CONSERVATION

Jaguar cubs join the parade of new babies at Wildlife World Zoo, Aquarium & Safari Park

Posted 5/7/21

With Arizona’s largest exotic animal collection, there are always new arrivals at Wildlife World Zoo, Aquarium & Safari Park in Litchfield Park. The park announced May 6 the birth of two spotted and one melanistic endangered jaguar cubs.

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CONSERVATION

Jaguar cubs join the parade of new babies at Wildlife World Zoo, Aquarium & Safari Park

Posted

With Arizona’s largest exotic animal collection, there are always new arrivals at Wildlife World Zoo, Aquarium & Safari Park in Litchfield Park. The park announced May 6 the birth of two spotted and one melanistic endangered jaguar cubs.

The cubs are receiving around-the-clock care by the experienced Wildlife World hand-raising team and two veterinarians inside the Baby Animal Nursery, according to a release.

The youngsters enjoy bottles of formula several times a day and over the next few weeks, they will begin the transition to include meat in their diet.

Jaguars are the largest feline found in the New World and rank third in size behind lions and tigers.

READ: American Legion post treats Luke AFB families to a day at Wildlife World Zoo

Males can grow to about 200 pounds and are known to have the strongest bite of any feline species. Their stocky build helps them climb with ease in their preferred rain-forest habitat, enabling them to stalk and ambush prey. A sizable fraction of the population is black with black spots.

Jaguars have an extensive range throughout Central and South America and were once found throughout the desert Southwest, including Arizona. Recent sightings of a male in Arizona make that jaguar the only known one of its kind in the United States, the release stated.

Jaguars, an endangered species, face an uncertain future because of habitat loss and fragmentation. Many are killed as a result of increasing human-animal conflicts over space and resources. Habitat loss and degradation along with increased poaching remain the biggest threat to feline’s survival, the release stated.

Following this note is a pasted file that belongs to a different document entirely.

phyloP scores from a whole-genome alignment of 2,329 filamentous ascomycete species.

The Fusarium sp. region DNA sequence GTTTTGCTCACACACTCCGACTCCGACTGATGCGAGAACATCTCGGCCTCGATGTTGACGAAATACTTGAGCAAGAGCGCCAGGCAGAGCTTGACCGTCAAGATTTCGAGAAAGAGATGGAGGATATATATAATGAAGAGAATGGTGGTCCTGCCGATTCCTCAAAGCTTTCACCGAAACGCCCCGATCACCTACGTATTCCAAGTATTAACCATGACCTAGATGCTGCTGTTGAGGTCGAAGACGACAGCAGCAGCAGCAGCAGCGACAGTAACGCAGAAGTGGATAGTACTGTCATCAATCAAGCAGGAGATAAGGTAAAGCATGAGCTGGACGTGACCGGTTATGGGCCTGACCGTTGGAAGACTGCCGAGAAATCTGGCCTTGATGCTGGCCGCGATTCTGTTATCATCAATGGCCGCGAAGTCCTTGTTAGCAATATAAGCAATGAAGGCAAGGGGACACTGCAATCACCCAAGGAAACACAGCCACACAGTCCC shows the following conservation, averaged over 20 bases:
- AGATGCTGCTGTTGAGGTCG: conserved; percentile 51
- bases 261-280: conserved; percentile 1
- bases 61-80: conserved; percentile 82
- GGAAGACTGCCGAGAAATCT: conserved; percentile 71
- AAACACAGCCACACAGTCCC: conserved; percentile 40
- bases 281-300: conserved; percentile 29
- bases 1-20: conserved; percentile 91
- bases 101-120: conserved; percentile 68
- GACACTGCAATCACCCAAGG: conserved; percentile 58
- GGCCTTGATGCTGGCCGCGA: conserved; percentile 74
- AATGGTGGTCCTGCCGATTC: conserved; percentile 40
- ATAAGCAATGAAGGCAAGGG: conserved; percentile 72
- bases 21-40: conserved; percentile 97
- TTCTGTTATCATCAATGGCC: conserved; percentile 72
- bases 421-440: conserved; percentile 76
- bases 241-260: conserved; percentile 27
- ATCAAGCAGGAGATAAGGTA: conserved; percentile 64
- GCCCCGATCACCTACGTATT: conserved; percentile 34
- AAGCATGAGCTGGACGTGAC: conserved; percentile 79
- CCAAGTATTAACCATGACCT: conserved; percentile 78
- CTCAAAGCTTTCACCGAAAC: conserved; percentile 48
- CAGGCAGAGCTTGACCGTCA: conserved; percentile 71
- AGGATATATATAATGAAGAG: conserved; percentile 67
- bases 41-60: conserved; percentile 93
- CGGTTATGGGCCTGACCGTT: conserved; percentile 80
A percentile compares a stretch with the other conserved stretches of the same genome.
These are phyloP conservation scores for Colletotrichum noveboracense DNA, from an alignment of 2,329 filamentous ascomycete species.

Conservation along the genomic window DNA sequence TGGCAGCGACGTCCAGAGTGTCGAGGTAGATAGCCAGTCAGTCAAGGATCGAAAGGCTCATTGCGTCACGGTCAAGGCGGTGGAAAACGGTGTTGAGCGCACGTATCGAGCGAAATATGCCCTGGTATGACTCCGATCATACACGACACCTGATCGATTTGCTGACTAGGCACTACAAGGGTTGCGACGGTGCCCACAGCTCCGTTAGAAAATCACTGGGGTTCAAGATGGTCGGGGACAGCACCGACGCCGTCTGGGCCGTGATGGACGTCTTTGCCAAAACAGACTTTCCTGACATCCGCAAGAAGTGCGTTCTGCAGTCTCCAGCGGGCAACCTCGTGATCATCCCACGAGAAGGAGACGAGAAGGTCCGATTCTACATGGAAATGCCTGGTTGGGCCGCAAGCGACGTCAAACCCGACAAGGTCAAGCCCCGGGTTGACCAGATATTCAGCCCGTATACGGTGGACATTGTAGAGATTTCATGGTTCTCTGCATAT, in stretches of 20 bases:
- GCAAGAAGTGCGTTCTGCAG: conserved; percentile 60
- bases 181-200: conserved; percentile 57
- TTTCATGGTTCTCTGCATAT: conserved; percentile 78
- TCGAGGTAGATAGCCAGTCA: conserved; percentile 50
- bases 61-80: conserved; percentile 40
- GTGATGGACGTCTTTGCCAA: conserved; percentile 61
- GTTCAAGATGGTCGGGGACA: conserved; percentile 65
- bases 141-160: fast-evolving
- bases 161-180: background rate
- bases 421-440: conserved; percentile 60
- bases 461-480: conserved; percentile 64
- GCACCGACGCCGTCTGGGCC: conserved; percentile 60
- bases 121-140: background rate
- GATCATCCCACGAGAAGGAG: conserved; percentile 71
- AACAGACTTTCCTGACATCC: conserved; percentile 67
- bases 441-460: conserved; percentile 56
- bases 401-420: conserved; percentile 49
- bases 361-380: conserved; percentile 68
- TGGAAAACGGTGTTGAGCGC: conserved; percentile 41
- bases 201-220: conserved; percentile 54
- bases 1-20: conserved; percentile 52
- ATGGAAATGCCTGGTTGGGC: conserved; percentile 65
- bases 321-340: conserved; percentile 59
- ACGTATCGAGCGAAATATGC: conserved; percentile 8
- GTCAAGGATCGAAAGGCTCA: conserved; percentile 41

Watch the video below to see the jaguar cubs in the zoo's nursery:

The new cubs are among a plethora of new arrivals at the park, home to more than 600 species and 6,000 animals. Other “newbies” at the 100-acre park include baby warthogs, a tapir, giraffe, baby sable antelope, endangered addax and Arabian oryx.

Wildlife World’s keepers and veterinarians have raised dozens of species of wild and endangered animals over the past quarter century, the release stated.

READ: Warthogs and jackals and leopards, oh my! Wildlife World Zoo welcomes springtime babies

The zoo strives to maximize genetic diversity in the zoological population with its breeding programs.

As a USDA-licensed private institution accredited by the Zoological Association of America and the Alliance of Marine Mammal Parks & Aquariums, Wildlife World does not receive taxpayer funding. No tax dollars have ever been spent to build or operate Wildlife World in its nearly 37-year history, the release stated.

The zoo, 16501 W. Northern Ave., is open from 9 a.m. to 6 p.m. daily, with last admission is at 4:30 p.m. Aquarium hours are 9 a.m. to 7 p.m.

For more information, visit wildlifeworld.com or call 623-935-9453 or follow @ZooWildlife on Facebook, Instagram or Twitter

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